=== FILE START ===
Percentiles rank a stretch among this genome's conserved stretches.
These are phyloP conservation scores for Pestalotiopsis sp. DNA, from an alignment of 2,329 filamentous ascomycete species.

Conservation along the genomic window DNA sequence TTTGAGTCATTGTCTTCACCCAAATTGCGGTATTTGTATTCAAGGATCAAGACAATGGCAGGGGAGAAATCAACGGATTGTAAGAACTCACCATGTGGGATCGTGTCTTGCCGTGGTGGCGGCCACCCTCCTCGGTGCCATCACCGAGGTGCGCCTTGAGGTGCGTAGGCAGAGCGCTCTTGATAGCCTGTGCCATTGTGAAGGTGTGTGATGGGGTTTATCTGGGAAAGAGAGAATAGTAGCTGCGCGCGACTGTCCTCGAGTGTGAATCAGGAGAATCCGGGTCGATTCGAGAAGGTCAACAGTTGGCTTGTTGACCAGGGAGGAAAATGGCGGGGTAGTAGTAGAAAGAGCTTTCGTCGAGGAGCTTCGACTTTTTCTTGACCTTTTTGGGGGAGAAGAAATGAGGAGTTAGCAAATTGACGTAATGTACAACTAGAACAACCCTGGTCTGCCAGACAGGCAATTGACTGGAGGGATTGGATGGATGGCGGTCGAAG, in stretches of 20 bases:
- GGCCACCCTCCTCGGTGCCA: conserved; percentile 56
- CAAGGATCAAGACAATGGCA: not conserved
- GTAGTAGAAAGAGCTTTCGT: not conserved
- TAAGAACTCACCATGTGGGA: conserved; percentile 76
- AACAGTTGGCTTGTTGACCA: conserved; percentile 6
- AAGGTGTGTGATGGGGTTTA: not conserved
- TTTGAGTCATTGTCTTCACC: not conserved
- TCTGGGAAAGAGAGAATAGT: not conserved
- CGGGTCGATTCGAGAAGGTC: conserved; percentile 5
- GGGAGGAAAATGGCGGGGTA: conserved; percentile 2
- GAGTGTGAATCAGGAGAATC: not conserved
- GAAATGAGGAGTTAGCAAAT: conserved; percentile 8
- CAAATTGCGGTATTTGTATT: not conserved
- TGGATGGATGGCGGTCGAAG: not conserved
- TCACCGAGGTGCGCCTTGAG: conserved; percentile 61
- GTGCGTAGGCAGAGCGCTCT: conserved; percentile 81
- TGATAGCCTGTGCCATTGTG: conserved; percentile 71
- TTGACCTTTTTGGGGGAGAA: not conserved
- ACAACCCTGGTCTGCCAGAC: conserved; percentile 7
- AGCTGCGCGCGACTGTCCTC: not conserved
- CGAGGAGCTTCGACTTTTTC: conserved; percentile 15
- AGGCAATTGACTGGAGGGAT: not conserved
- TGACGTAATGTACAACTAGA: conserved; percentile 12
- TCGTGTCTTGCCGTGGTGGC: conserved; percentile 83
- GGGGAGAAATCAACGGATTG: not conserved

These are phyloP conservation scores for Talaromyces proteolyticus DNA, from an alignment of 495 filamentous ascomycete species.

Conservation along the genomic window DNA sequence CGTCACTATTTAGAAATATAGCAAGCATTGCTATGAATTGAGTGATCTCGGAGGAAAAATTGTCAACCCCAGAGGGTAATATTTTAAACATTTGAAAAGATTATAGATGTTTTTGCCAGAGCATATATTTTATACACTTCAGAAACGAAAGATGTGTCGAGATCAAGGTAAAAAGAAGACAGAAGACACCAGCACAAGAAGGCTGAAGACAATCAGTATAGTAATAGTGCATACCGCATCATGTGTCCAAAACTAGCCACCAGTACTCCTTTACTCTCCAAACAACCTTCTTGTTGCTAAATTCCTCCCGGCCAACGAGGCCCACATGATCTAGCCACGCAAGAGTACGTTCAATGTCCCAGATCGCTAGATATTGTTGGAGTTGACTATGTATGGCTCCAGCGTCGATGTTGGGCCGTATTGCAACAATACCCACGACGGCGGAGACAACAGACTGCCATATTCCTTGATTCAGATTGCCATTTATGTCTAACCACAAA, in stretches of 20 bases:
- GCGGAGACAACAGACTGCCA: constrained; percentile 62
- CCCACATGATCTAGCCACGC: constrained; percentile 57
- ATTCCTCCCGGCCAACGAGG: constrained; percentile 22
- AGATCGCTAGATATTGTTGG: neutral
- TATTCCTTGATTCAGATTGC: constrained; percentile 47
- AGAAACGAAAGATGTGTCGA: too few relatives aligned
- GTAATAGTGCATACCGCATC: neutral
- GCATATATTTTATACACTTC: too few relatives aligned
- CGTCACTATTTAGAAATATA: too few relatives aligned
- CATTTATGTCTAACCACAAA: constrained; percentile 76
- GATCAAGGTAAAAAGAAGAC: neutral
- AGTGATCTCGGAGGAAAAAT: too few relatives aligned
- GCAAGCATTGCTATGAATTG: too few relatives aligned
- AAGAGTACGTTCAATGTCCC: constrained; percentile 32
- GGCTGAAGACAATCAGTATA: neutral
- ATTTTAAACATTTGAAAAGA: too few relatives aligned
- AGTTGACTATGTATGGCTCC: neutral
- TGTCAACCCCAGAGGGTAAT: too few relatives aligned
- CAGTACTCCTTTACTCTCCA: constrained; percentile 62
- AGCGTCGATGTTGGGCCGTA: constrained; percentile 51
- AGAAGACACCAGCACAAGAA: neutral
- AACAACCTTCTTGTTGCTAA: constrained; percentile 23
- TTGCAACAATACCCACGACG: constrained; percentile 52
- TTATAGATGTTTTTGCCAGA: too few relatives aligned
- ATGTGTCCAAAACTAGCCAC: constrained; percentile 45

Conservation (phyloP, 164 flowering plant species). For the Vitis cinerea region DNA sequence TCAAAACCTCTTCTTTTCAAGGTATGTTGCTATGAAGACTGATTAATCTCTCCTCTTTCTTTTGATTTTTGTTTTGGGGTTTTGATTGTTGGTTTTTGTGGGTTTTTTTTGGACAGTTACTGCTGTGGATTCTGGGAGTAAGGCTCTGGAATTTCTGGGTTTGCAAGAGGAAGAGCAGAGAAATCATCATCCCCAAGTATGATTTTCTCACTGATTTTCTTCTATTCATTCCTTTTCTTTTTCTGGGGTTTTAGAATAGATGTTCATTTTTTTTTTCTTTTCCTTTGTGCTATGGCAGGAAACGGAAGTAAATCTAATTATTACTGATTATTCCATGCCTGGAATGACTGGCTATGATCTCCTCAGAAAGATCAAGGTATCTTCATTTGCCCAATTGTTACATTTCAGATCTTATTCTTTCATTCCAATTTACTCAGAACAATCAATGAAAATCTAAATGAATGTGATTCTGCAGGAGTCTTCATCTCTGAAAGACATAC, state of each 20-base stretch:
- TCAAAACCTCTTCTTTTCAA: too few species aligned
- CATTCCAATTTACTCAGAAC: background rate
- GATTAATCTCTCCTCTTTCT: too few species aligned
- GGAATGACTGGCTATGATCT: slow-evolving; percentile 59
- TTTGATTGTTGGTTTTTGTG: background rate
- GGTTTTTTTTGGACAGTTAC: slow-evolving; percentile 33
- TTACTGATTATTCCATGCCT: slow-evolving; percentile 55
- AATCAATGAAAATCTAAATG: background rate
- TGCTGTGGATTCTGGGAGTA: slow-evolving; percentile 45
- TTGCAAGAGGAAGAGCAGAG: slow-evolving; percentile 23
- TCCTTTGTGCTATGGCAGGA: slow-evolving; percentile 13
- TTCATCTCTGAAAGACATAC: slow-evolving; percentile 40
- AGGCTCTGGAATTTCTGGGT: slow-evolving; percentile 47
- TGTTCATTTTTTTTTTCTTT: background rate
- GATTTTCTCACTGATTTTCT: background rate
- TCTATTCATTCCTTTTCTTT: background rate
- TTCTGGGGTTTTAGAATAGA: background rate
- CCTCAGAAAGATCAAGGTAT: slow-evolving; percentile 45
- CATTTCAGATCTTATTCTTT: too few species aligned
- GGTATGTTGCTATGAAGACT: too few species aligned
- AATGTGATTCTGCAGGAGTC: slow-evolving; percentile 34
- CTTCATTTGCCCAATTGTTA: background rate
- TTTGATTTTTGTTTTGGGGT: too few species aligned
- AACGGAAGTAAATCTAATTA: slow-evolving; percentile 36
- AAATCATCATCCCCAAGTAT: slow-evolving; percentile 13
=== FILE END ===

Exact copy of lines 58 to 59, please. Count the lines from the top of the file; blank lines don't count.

- CATTCCAATTTACTCAGAAC: background rate
- GATTAATCTCTCCTCTTTCT: too few species aligned